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  • Literature

    Grete Jalk, ed., Dansk Møbelkunst gennem 40 aar, Volume 4: 1957-1966, Copenhagen, 1987, p. 91
    Tina Jørstian and Poul Eric Munk Nielsen, eds., Light Years Ahead, The Story of the PH Lamp, Copenhagen, 1994, pp. 266-67
    Peter Fiell, Scandinavian Design, Cologne, 2002, p. 424 for the front cover of a Louis Poulsen sales catalogue

  • Catalogue Essay

    The ‘Spiral’ ceiling light was originally designed for the University of Aarhus in Denmark. The bulbous teardrop shape was in response to the architect C.F. Møller’s similar forms drawn onto the main plan for the canteen.

    Henningsen’s design of a spiraled section of painted metal appears as an unbroken winding line but is in fact composed of many individual sections. In comparing the ceiling light to some of his other well-known models, Henningsen focused on its qualities of light reflection: "The principle in this lamp is much more the same as in the PH lamp and the Globe per se, but the light ray direction is reminiscent of the way it shines outwards from the Globe. The shape is geometric and the light strikes all the parts of the spiral, which are illuminated at the same angle, reflecting it out into the room in the same way". The quality and direction of refracted light was always of primary importance to Henningsen, and his design decisions were informed by this value with great success. Unlike the task-oriented purpose of his smaller lights, the ‘Spirals’ were intended to illuminate grand spaces, and to interact with the architecture in a manner that was as expressive as it was functional.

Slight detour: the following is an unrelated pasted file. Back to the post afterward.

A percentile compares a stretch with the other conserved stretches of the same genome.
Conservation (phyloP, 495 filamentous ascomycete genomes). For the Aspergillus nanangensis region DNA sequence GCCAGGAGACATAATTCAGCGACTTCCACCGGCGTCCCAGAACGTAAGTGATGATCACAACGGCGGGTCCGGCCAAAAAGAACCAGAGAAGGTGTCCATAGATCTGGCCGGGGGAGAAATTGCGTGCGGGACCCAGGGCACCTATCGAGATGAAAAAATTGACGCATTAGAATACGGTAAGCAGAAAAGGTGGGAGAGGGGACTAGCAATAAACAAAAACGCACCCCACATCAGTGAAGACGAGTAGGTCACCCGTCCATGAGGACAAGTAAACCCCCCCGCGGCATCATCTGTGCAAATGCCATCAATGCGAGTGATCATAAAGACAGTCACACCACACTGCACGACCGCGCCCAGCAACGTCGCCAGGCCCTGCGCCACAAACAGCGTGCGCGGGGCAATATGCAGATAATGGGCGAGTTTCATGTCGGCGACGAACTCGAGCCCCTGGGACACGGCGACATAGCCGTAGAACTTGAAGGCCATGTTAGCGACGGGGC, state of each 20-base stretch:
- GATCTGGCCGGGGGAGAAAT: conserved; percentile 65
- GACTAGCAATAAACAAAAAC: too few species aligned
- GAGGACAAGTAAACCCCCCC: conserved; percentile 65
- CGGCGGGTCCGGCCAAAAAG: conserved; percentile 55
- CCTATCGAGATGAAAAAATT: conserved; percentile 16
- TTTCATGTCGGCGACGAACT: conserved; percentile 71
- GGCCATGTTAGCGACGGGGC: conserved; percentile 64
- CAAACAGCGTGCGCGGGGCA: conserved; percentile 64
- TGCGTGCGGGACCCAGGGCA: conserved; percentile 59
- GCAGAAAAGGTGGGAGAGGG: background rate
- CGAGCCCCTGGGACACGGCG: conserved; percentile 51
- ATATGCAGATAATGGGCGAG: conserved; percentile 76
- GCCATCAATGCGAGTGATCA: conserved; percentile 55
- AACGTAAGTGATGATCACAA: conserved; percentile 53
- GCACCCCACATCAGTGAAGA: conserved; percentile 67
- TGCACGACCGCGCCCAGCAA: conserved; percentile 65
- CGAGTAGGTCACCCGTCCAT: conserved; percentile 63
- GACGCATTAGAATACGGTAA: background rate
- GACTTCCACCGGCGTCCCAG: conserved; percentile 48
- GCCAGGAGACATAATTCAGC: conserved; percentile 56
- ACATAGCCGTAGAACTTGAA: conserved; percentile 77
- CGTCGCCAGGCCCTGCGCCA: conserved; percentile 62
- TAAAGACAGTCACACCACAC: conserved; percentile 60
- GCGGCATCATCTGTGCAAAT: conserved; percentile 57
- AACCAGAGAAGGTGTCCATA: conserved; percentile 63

281

'Spiral' ceiling light

designed 1942
Aluminium, painted aluminium, chromium-plated metal.
116.5 cm (45 7/8 in.) drop, 59.5 cm (23 3/8 in.) diameter
Manufactured by Louis Poulsen, Denmark.

Estimate
£60,000 - 80,000 

sold for £64,900

Contact Specialist
Madalena Horta e Costa
Head of Sale
+44 20 7318 4019

Nordic

London Auction 1 October 2015